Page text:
10. They may have trouble expressing their needs using typical words or motions.

  11. They may not play “pretend games” for example, not pretending to “feed” a doll.

  12. They may repeat actions over and over again,

  13. They may have trouble adapting when a routine changes.

  14. They may have unusual reactions to the way things smell, taste, look, feel or smell.

  15. They may lose skills they once had, for example they might stop saying words they were previously using.

Behaviour considerations People with ASD can have behaviours or interests that might seem unusual to others. The CDC has listed the following examples of these behaviours:

  • Lining up toys or other objects and getting upset when the order is changes.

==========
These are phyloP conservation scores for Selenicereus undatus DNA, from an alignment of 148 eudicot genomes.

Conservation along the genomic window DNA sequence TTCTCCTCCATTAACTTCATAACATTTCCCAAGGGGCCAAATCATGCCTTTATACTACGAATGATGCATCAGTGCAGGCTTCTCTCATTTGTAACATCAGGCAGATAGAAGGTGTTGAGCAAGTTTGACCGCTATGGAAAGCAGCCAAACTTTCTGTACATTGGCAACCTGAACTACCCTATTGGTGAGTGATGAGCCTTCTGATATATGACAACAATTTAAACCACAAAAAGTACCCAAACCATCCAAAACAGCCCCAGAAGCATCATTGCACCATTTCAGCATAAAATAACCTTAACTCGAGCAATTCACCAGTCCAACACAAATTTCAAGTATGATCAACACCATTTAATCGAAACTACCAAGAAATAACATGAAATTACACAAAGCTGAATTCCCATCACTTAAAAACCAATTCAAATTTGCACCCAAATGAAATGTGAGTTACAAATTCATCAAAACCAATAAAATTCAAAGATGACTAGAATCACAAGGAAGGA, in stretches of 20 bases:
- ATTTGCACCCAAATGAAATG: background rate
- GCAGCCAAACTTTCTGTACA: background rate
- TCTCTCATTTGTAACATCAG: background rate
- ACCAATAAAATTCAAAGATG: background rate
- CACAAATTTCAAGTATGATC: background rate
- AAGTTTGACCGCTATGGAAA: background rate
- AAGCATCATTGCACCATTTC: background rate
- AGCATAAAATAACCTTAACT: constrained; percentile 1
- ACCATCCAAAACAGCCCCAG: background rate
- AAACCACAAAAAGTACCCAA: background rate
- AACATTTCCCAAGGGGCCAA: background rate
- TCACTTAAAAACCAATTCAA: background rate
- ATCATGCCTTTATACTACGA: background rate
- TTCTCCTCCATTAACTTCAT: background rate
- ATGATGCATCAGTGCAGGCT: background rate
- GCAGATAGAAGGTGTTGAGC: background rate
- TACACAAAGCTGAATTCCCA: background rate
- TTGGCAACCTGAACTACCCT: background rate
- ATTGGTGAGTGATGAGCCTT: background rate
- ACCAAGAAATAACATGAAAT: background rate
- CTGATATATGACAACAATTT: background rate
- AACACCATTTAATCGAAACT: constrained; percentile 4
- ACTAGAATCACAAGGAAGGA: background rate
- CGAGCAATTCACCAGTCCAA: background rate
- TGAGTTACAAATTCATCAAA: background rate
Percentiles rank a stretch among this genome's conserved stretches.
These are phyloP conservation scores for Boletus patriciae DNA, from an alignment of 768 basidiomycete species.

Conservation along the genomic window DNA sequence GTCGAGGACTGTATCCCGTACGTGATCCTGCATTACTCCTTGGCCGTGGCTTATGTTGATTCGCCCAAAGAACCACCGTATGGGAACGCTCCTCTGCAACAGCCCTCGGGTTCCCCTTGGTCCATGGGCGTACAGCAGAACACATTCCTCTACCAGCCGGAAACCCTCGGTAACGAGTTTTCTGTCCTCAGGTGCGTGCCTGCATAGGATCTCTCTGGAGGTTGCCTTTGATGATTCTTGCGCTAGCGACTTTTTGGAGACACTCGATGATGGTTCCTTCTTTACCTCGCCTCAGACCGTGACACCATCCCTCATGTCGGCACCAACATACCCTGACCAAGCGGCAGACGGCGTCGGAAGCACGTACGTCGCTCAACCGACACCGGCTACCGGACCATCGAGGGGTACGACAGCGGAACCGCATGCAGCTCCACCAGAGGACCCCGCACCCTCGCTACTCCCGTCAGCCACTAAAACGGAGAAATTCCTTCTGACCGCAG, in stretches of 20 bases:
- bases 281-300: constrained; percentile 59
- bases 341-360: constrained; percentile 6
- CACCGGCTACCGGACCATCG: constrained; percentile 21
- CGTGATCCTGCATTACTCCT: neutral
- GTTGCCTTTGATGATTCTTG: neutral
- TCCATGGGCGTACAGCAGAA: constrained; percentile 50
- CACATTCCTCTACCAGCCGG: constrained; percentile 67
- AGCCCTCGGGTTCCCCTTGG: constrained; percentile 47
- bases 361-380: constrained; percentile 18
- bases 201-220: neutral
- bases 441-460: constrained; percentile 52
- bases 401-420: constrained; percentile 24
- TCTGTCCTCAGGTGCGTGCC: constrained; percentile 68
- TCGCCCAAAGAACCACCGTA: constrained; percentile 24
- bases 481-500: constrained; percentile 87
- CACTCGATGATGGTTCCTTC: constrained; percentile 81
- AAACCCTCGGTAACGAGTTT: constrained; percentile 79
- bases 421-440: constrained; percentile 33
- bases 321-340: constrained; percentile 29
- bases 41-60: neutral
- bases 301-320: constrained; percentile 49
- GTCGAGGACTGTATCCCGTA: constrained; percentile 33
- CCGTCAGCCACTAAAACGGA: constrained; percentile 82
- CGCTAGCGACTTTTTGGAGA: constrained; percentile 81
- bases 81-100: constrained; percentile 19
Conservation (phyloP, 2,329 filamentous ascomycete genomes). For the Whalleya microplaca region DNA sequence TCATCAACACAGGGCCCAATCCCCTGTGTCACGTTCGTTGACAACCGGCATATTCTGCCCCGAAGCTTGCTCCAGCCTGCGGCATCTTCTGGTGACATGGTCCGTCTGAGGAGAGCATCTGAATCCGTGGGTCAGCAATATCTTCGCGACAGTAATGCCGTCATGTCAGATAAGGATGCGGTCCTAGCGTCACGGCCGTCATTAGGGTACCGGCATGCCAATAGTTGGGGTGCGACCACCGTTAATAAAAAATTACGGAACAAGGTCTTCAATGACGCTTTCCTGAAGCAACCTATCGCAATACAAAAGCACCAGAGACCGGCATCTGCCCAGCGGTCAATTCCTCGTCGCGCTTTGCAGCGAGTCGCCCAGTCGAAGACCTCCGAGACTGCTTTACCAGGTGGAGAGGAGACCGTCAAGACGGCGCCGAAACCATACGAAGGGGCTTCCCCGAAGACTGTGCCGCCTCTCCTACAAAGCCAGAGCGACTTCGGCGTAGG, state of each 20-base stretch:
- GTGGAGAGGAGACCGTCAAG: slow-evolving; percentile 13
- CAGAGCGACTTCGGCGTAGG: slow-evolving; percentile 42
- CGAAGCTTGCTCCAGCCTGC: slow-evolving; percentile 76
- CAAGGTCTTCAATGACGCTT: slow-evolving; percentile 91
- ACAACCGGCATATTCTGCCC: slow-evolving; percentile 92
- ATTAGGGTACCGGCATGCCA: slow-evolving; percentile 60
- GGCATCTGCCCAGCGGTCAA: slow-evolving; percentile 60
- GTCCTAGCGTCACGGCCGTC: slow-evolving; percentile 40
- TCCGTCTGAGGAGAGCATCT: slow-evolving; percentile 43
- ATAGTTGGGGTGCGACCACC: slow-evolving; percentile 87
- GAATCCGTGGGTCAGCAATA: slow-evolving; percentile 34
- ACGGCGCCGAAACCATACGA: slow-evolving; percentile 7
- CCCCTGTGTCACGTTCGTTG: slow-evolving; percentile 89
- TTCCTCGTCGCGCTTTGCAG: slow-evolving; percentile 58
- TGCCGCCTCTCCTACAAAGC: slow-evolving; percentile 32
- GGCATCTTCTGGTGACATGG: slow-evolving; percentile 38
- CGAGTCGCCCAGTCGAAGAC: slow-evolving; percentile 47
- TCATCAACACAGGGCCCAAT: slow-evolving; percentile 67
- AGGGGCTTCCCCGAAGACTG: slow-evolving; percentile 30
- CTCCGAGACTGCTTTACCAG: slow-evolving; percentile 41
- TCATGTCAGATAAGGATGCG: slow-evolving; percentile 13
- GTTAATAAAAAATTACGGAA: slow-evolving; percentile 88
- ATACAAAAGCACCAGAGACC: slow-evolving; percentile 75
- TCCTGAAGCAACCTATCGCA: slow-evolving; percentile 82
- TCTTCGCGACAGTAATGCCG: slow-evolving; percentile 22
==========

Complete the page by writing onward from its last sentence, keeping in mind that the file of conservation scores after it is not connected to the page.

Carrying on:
• Repeating words or phrases over and over (also called echolalia).

  • Playing with toys the same way every time.

  • Focussing on parts of objects (for example wheels).

  • Getting upset by minor changes.

  • Having obsessive interests.

  • Needing to follow certain routines.

  • Flapping hands, rocking body or spinning self in circles.

  • Having unusual reactions to the way things sound, smell, taste, look or feel.

Other characteristics you may notice:

  • Delayed language skills

  • Delayed movement skills

  • Delayed cognitive or learning skills

  • Hyperactive, impulsive and/or inattentive behaviour

  • Epilepsy or seizure disorder

  • Unusual sleeping and eating habits

  • Gastrointestinal issues

  • Unusual mood or emotional reactions

  • Anxiety, stress or excessive worry

  • Lack of fear, or more fear than expected.

**Please note children with ASD may not have all/any of the behaviours listed as examples here, this is simply designed to be a guide.**

Developmental Milestones When looking at developmental milestones, we focus on the following areas:

  1. Playing

  2. Learning

  3. Speaking

  4. Behaving

  5. Moving